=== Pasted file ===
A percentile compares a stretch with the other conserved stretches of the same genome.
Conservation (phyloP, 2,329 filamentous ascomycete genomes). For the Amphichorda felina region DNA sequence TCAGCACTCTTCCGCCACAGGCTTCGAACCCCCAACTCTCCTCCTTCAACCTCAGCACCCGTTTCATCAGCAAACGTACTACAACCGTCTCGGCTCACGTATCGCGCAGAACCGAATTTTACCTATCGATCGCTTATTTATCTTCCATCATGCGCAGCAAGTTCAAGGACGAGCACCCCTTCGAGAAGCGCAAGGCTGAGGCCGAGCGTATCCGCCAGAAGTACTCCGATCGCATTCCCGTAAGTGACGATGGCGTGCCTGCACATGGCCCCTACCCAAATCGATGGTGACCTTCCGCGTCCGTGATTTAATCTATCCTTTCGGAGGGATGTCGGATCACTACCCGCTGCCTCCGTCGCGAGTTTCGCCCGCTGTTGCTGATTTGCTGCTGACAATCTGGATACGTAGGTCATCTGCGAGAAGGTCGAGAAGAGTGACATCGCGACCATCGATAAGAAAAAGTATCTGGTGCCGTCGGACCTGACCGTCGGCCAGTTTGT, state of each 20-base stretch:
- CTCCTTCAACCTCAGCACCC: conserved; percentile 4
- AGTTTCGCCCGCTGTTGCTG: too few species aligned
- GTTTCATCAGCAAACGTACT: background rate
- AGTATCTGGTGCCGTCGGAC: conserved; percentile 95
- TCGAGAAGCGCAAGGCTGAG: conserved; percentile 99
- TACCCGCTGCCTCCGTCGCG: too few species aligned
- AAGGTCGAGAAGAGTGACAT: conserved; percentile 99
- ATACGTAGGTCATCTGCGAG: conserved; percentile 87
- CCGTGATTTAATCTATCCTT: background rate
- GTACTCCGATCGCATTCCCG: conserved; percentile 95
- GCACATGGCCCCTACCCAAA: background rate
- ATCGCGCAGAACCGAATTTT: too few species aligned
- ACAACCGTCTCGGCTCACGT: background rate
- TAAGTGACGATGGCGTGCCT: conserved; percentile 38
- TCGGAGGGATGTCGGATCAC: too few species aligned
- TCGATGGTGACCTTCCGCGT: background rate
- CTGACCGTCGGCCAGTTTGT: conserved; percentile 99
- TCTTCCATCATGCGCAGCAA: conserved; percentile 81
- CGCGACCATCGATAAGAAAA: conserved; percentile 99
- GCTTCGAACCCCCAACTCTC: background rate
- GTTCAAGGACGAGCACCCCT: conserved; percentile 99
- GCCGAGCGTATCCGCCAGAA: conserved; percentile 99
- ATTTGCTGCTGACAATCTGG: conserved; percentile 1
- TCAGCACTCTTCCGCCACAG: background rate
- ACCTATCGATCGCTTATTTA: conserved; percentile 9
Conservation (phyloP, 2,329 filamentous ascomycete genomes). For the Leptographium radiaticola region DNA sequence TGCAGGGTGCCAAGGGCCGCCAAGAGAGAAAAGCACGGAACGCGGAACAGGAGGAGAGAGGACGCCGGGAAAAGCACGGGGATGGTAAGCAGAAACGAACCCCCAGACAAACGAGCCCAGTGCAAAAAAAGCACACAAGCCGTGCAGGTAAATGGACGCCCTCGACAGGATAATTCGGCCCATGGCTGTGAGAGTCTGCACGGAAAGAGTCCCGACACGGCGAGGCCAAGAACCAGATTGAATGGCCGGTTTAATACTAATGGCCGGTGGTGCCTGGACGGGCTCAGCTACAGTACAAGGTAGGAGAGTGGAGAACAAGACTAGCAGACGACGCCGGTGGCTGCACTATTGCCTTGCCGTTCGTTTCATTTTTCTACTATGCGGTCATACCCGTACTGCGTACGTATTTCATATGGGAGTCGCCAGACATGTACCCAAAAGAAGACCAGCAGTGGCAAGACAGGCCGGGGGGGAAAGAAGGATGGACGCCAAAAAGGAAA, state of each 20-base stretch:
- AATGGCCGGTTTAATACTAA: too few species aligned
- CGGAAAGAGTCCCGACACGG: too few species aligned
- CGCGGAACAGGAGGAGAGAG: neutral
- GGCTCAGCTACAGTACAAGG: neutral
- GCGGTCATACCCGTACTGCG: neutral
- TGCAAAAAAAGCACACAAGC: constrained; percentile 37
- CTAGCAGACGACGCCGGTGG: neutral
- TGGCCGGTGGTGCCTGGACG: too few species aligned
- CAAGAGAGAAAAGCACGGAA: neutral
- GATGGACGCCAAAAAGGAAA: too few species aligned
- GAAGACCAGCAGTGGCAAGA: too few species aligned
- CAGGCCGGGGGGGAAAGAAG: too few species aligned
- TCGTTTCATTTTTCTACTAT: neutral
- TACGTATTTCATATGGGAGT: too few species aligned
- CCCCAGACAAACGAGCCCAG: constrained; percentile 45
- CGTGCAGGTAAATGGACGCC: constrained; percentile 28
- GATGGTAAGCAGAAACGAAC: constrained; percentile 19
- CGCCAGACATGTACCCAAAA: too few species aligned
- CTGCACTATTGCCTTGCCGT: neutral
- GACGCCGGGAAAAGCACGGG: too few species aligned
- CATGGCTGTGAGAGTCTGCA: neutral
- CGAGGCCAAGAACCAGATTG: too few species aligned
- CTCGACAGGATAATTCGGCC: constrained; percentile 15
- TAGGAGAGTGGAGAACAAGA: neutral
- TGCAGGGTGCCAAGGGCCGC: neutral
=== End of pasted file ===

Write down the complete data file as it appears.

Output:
A percentile compares a stretch with the other conserved stretches of the same genome.
Conservation (phyloP, 2,329 filamentous ascomycete genomes). For the Amphichorda felina region DNA sequence TCAGCACTCTTCCGCCACAGGCTTCGAACCCCCAACTCTCCTCCTTCAACCTCAGCACCCGTTTCATCAGCAAACGTACTACAACCGTCTCGGCTCACGTATCGCGCAGAACCGAATTTTACCTATCGATCGCTTATTTATCTTCCATCATGCGCAGCAAGTTCAAGGACGAGCACCCCTTCGAGAAGCGCAAGGCTGAGGCCGAGCGTATCCGCCAGAAGTACTCCGATCGCATTCCCGTAAGTGACGATGGCGTGCCTGCACATGGCCCCTACCCAAATCGATGGTGACCTTCCGCGTCCGTGATTTAATCTATCCTTTCGGAGGGATGTCGGATCACTACCCGCTGCCTCCGTCGCGAGTTTCGCCCGCTGTTGCTGATTTGCTGCTGACAATCTGGATACGTAGGTCATCTGCGAGAAGGTCGAGAAGAGTGACATCGCGACCATCGATAAGAAAAAGTATCTGGTGCCGTCGGACCTGACCGTCGGCCAGTTTGT, state of each 20-base stretch:
- CTCCTTCAACCTCAGCACCC: conserved; percentile 4
- AGTTTCGCCCGCTGTTGCTG: too few species aligned
- GTTTCATCAGCAAACGTACT: background rate
- AGTATCTGGTGCCGTCGGAC: conserved; percentile 95
- TCGAGAAGCGCAAGGCTGAG: conserved; percentile 99
- TACCCGCTGCCTCCGTCGCG: too few species aligned
- AAGGTCGAGAAGAGTGACAT: conserved; percentile 99
- ATACGTAGGTCATCTGCGAG: conserved; percentile 87
- CCGTGATTTAATCTATCCTT: background rate
- GTACTCCGATCGCATTCCCG: conserved; percentile 95
- GCACATGGCCCCTACCCAAA: background rate
- ATCGCGCAGAACCGAATTTT: too few species aligned
- ACAACCGTCTCGGCTCACGT: background rate
- TAAGTGACGATGGCGTGCCT: conserved; percentile 38
- TCGGAGGGATGTCGGATCAC: too few species aligned
- TCGATGGTGACCTTCCGCGT: background rate
- CTGACCGTCGGCCAGTTTGT: conserved; percentile 99
- TCTTCCATCATGCGCAGCAA: conserved; percentile 81
- CGCGACCATCGATAAGAAAA: conserved; percentile 99
- GCTTCGAACCCCCAACTCTC: background rate
- GTTCAAGGACGAGCACCCCT: conserved; percentile 99
- GCCGAGCGTATCCGCCAGAA: conserved; percentile 99
- ATTTGCTGCTGACAATCTGG: conserved; percentile 1
- TCAGCACTCTTCCGCCACAG: background rate
- ACCTATCGATCGCTTATTTA: conserved; percentile 9
Conservation (phyloP, 2,329 filamentous ascomycete genomes). For the Leptographium radiaticola region DNA sequence TGCAGGGTGCCAAGGGCCGCCAAGAGAGAAAAGCACGGAACGCGGAACAGGAGGAGAGAGGACGCCGGGAAAAGCACGGGGATGGTAAGCAGAAACGAACCCCCAGACAAACGAGCCCAGTGCAAAAAAAGCACACAAGCCGTGCAGGTAAATGGACGCCCTCGACAGGATAATTCGGCCCATGGCTGTGAGAGTCTGCACGGAAAGAGTCCCGACACGGCGAGGCCAAGAACCAGATTGAATGGCCGGTTTAATACTAATGGCCGGTGGTGCCTGGACGGGCTCAGCTACAGTACAAGGTAGGAGAGTGGAGAACAAGACTAGCAGACGACGCCGGTGGCTGCACTATTGCCTTGCCGTTCGTTTCATTTTTCTACTATGCGGTCATACCCGTACTGCGTACGTATTTCATATGGGAGTCGCCAGACATGTACCCAAAAGAAGACCAGCAGTGGCAAGACAGGCCGGGGGGGAAAGAAGGATGGACGCCAAAAAGGAAA, state of each 20-base stretch:
- AATGGCCGGTTTAATACTAA: too few species aligned
- CGGAAAGAGTCCCGACACGG: too few species aligned
- CGCGGAACAGGAGGAGAGAG: neutral
- GGCTCAGCTACAGTACAAGG: neutral
- GCGGTCATACCCGTACTGCG: neutral
- TGCAAAAAAAGCACACAAGC: constrained; percentile 37
- CTAGCAGACGACGCCGGTGG: neutral
- TGGCCGGTGGTGCCTGGACG: too few species aligned
- CAAGAGAGAAAAGCACGGAA: neutral
- GATGGACGCCAAAAAGGAAA: too few species aligned
- GAAGACCAGCAGTGGCAAGA: too few species aligned
- CAGGCCGGGGGGGAAAGAAG: too few species aligned
- TCGTTTCATTTTTCTACTAT: neutral
- TACGTATTTCATATGGGAGT: too few species aligned
- CCCCAGACAAACGAGCCCAG: constrained; percentile 45
- CGTGCAGGTAAATGGACGCC: constrained; percentile 28
- GATGGTAAGCAGAAACGAAC: constrained; percentile 19
- CGCCAGACATGTACCCAAAA: too few species aligned
- CTGCACTATTGCCTTGCCGT: neutral
- GACGCCGGGAAAAGCACGGG: too few species aligned
- CATGGCTGTGAGAGTCTGCA: neutral
- CGAGGCCAAGAACCAGATTG: too few species aligned
- CTCGACAGGATAATTCGGCC: constrained; percentile 15
- TAGGAGAGTGGAGAACAAGA: neutral
- TGCAGGGTGCCAAGGGCCGC: neutral